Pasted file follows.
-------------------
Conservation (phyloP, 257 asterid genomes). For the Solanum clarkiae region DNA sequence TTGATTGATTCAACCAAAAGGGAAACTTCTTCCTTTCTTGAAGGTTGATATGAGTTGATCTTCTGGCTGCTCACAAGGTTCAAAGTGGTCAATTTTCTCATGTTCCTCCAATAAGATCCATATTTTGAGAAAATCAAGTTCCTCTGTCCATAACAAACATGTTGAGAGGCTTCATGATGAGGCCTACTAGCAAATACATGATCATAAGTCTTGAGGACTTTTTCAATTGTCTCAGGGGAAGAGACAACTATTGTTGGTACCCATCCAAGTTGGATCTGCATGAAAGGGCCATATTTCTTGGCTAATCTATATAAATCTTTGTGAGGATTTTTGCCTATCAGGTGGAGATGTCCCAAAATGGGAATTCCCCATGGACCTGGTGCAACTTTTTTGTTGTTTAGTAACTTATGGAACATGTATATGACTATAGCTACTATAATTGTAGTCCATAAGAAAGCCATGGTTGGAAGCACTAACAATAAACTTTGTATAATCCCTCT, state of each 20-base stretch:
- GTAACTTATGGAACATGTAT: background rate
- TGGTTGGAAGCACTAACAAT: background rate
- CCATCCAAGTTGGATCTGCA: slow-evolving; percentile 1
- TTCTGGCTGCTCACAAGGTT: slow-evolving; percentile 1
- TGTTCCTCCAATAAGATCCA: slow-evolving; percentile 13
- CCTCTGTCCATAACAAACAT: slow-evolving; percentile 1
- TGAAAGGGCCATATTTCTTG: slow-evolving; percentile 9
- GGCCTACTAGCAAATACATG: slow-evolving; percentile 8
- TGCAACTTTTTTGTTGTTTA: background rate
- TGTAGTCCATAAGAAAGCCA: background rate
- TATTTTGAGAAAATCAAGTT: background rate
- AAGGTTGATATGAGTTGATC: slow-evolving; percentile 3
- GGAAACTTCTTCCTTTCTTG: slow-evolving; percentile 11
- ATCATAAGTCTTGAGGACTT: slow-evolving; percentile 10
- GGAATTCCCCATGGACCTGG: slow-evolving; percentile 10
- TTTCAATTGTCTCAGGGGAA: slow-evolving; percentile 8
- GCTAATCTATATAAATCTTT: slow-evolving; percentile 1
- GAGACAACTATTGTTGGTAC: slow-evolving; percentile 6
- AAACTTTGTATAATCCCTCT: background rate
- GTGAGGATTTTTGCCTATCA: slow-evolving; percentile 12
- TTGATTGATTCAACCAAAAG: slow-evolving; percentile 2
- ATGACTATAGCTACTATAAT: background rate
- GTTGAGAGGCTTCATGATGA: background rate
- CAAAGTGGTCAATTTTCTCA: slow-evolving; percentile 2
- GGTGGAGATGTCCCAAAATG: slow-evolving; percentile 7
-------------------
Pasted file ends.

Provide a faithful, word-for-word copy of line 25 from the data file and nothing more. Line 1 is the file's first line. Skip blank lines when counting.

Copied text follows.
- CAAAGTGGTCAATTTTCTCA: slow-evolving; percentile 2